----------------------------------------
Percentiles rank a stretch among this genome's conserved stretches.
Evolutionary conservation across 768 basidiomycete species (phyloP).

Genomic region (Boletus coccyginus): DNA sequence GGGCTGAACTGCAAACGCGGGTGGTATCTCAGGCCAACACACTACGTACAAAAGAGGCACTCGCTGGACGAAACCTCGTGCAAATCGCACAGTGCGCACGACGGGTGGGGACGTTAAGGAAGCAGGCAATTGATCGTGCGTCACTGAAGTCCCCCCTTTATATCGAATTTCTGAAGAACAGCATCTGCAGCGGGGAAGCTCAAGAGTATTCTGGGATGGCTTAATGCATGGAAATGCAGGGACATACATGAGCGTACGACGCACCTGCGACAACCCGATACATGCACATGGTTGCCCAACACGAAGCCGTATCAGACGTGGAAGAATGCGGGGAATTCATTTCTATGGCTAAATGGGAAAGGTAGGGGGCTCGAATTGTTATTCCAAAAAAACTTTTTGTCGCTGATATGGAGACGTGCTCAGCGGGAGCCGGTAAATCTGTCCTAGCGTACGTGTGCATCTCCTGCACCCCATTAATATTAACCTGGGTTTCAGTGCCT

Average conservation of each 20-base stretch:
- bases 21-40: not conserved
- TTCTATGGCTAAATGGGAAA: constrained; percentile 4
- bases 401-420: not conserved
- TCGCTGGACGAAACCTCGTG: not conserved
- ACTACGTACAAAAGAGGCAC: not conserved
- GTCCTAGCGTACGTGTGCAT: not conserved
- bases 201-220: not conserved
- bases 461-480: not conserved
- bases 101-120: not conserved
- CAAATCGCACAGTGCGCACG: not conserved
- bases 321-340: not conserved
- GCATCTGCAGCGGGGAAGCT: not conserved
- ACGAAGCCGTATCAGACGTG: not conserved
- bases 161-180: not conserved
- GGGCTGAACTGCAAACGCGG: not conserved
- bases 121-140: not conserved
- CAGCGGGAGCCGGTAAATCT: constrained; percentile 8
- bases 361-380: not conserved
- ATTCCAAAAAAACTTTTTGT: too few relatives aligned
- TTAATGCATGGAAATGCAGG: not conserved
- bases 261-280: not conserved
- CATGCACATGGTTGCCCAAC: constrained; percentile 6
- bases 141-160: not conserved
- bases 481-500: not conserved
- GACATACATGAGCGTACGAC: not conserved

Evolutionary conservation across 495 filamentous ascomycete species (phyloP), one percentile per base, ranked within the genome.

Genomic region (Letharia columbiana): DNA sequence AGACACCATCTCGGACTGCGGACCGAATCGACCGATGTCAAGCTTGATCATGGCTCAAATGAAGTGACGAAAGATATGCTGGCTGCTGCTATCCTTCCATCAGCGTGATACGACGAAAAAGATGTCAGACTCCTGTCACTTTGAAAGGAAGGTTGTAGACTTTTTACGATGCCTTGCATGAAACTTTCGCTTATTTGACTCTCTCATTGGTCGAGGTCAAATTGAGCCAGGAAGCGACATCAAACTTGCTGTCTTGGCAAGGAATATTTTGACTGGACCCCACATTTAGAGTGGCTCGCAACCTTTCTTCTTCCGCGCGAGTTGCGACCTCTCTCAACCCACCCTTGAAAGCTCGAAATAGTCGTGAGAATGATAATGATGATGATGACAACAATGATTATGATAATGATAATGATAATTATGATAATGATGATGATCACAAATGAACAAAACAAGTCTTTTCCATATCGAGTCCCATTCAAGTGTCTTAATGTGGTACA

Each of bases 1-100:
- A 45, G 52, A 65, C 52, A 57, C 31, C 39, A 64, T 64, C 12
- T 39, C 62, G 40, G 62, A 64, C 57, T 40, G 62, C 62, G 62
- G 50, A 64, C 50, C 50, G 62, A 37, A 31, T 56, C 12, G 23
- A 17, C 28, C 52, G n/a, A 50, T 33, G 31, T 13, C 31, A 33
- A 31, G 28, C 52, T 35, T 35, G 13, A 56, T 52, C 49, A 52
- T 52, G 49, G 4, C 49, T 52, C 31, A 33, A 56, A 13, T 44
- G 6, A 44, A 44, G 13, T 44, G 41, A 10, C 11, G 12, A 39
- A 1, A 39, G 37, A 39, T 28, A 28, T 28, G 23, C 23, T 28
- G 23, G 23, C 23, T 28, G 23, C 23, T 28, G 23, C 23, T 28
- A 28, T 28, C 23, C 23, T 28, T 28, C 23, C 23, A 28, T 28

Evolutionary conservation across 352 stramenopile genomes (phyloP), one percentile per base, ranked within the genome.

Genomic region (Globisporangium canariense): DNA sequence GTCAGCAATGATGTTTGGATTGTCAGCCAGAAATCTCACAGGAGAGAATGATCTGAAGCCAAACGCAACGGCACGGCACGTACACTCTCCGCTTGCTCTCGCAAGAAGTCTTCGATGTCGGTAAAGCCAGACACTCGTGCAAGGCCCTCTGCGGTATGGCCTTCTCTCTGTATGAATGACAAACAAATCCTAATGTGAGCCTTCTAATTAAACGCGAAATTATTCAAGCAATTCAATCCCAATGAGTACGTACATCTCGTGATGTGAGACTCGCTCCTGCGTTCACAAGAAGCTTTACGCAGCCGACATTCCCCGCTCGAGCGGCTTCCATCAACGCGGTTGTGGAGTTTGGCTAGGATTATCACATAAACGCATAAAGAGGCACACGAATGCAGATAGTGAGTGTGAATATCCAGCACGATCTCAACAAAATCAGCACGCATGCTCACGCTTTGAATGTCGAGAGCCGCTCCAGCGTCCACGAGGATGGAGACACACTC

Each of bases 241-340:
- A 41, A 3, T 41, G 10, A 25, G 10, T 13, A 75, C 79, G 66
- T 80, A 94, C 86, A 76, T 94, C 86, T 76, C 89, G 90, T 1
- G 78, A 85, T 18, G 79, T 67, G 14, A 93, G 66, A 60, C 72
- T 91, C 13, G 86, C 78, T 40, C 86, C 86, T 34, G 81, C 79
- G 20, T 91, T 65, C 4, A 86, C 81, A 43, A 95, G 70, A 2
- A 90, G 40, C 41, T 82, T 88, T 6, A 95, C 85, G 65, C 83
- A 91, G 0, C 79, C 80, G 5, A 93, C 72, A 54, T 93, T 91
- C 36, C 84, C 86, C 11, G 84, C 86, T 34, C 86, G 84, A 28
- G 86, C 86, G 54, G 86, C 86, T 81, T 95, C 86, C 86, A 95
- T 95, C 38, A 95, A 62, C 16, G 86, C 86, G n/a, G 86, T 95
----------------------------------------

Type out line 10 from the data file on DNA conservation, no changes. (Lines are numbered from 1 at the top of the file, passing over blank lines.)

- GTCCTAGCGTACGTGTGCAT: not conserved